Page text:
What better way to bridge the gap to new information on the XFL’s triumphant return under the guidance of Dwayne Johnson, Dany Garcia and RedBird Capital than reliving the best moments, in no particular order of the 2020 XFL season.
As always, feel free to comment or share with us on social media what you thought was a top moment of the XFL season, and maybe it will be included in a future post. Remember to follow XFL News Hub on Twitter, Instagram and Facebook.
And They’re Off…
The XFL’s kickoff rule was the talk of the town among sports pundits and football fans alike in the days leading up to the season. The new concept was designed with the intention of keeping players safe and cutting back on high impact, high-speed collisions between players.
While the first kick off in history wasn’t a memorable one, it certainly stands out given the fact that it began actual play after just over two years of planning and forming the league.
First TD in League (2.0) History
The first touchdown (not the first points, that was a field goal by Ty Rausa) was recorded by the Seattle Dragons. It came by way of a pass from Brandon Silvers to Austin Proehl, the strike was from 14-yards out.
Game one was incredibly exciting. There was a bunch of scoring, some fun trickery and some big plays on defense and special teams. Here are some of the highlights:
Punt Block TD
The Dragons punt was blocked by Elijah Campbell, and recovered by Jonathan Celestin in the end zone. One of the few special team scores of the XFL 2.0 season.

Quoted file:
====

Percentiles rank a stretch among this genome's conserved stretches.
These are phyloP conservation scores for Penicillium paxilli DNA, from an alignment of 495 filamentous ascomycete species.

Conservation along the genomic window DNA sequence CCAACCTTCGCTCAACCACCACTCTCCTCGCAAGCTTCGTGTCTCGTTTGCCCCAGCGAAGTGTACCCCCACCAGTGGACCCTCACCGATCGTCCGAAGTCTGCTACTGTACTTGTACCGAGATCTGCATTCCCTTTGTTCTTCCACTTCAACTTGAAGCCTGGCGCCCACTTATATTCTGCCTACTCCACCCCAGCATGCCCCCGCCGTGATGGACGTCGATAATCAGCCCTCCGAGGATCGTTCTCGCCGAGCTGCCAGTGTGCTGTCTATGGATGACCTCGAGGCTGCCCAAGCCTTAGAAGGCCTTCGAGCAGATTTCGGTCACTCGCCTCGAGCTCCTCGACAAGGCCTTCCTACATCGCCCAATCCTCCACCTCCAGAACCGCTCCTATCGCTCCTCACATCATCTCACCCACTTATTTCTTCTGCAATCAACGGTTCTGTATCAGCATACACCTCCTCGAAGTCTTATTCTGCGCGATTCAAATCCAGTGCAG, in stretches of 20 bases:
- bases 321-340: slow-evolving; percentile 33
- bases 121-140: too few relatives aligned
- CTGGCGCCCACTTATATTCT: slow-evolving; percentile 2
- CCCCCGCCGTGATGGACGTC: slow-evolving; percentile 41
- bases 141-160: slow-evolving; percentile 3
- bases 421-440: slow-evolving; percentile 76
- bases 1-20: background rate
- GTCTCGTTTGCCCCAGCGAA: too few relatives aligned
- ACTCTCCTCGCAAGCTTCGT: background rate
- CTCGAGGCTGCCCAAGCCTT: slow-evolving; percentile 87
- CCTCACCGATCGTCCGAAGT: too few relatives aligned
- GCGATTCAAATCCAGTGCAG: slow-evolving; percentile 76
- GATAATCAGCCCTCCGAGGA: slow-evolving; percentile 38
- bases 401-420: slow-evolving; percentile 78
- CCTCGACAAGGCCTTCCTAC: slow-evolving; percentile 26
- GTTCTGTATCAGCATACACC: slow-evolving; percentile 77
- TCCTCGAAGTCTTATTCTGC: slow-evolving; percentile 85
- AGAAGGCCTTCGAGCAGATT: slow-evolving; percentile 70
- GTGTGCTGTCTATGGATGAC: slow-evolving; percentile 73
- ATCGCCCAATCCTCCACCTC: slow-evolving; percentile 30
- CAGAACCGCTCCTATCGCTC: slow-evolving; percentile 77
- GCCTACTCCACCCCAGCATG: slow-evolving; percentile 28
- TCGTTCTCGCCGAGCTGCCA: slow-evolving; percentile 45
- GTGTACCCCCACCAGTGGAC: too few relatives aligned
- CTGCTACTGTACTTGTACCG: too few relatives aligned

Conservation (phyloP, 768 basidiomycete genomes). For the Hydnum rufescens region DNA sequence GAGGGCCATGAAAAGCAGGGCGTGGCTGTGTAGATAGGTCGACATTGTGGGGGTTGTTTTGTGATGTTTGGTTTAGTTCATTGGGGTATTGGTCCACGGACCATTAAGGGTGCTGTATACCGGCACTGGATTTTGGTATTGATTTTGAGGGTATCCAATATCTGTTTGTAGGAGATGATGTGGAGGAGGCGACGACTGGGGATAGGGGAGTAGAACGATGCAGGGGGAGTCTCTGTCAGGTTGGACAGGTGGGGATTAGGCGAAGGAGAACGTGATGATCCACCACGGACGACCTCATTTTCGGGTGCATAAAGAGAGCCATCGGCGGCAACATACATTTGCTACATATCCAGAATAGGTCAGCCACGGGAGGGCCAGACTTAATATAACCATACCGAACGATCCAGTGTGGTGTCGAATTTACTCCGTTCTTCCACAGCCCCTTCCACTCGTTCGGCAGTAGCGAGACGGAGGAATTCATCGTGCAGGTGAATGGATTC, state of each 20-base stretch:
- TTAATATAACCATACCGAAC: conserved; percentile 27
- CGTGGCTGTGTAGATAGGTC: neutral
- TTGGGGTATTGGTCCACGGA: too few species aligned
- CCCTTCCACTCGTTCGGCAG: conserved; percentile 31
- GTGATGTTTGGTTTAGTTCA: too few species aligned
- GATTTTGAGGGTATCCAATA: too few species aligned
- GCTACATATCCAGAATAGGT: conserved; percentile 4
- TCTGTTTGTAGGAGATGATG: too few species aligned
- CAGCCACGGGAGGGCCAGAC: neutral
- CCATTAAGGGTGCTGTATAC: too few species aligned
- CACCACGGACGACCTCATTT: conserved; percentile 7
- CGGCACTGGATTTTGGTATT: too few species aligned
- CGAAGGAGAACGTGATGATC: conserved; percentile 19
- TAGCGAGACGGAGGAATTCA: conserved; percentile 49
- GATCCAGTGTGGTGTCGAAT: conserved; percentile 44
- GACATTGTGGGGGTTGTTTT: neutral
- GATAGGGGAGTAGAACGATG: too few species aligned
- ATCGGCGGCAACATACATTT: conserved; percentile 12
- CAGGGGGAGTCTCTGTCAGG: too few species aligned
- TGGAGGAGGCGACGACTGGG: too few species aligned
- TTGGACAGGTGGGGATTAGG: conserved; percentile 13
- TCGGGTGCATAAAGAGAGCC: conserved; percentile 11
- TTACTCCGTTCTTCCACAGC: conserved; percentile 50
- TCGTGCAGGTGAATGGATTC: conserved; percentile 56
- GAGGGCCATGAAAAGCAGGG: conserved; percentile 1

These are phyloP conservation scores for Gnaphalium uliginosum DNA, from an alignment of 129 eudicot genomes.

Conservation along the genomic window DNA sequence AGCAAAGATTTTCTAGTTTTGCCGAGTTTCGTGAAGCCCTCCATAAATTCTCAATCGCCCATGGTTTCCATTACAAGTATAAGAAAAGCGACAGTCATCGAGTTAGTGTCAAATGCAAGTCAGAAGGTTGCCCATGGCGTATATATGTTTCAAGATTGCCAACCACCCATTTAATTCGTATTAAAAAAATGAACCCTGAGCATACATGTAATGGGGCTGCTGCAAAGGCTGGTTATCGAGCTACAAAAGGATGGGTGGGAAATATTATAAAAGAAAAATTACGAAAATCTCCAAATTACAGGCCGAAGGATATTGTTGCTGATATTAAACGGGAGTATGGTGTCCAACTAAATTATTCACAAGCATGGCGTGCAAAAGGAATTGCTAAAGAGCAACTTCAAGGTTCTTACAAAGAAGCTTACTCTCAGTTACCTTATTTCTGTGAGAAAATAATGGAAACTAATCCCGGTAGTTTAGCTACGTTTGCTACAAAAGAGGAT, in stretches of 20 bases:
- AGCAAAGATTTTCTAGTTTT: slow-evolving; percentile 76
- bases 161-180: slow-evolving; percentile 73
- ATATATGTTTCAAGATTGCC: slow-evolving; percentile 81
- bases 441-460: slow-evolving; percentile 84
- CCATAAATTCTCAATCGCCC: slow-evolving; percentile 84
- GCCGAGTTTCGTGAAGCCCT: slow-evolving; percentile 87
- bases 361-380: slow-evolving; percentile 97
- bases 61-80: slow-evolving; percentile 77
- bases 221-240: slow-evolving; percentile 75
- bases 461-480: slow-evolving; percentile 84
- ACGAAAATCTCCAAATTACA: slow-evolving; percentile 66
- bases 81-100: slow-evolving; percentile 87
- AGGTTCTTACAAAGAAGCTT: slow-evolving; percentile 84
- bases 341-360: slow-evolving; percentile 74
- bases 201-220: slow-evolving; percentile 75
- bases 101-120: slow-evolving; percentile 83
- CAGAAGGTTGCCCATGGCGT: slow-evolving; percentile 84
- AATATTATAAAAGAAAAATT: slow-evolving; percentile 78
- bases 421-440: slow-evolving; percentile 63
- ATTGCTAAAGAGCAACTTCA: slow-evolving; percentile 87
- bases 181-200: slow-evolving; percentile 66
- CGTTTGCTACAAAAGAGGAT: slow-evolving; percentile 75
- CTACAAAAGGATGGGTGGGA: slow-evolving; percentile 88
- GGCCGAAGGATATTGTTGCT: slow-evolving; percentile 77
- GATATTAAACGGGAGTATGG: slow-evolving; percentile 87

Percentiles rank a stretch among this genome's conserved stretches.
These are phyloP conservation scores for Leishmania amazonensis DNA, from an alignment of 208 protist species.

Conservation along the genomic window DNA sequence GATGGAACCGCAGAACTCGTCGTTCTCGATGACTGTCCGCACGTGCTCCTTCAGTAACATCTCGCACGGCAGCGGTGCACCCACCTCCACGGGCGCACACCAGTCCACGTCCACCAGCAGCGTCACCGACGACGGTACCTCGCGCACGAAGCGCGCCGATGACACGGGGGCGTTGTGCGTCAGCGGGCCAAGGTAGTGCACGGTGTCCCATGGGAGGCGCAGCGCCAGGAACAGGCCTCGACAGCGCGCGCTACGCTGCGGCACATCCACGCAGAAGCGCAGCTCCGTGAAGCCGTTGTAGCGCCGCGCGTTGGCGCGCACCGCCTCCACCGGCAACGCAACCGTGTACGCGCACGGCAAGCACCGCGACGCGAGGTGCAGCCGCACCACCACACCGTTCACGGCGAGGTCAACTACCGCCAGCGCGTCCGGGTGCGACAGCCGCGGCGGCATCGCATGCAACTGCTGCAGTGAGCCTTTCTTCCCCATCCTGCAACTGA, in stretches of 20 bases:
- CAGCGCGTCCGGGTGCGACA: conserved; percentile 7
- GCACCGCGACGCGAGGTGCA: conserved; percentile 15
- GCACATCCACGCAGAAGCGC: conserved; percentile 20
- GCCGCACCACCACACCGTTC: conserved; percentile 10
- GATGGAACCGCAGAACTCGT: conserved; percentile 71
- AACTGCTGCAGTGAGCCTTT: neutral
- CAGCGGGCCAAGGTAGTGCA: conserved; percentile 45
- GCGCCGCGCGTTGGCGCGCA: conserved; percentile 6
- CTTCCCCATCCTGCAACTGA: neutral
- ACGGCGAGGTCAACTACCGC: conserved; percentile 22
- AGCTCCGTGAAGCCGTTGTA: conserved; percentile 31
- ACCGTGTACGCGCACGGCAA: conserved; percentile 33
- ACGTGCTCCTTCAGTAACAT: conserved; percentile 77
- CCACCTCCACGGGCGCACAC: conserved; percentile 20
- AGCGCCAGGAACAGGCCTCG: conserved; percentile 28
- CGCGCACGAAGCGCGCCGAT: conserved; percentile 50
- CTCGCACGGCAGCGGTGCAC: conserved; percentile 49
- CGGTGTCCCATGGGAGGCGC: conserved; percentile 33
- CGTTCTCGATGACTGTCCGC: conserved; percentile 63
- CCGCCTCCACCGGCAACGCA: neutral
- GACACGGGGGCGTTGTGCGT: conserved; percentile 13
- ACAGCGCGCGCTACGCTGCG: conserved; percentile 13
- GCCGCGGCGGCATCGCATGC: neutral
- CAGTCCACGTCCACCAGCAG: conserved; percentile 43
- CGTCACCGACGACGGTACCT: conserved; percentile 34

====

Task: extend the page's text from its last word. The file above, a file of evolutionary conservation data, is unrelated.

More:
The Ole Triple Reverse
Khari Lee was the recipient of a score on perhaps the most “we’re not the NFL” play of the game. One of the many rules that were introduced was a double forward pass. While this doesn’t count as a double forward pass, at the time, fans didn’t know the difference and loved the unique play call and the execution by the offense.
It’s best to call it bad luck when Proehl slipped on the turf and didn’t finish his rout. It’s terrible luck when Silvers delivers a ball to where you should have been and it ends up right in the chest of Bradley Sylve who took it 69-yards to the house. Sylve was later traded to the Los Angeles Wildcats, but his pick-six was a highlight of DC’s week one triumph.
At the time, the Defenders big win continued some of the league’s best storylines, like how Cardale Jones was one of the league’s biggest selling features. That game continued his historic run of being undefeated as a team’s starting quarterback (he was 12-0 after that game) he contributed 291 passing yards and 2 passing TDs.
So much credit has to go to the fans who piled into Audi Field that Saturday. They treated the team like they’ve been there for decades. They embraced the shield, coach Pep Hamilton and the multitude of recognizable names DC had to offer. The DC fans took on a legacy of their own, something that will certainly be included in a future post of best moments.
I’m sure it was a surreal moment for Vince McMahon, Oliver Luck and the many front office employees of the league to see play actually begin. Little did they know about the journey they were going on over the next month and a half.
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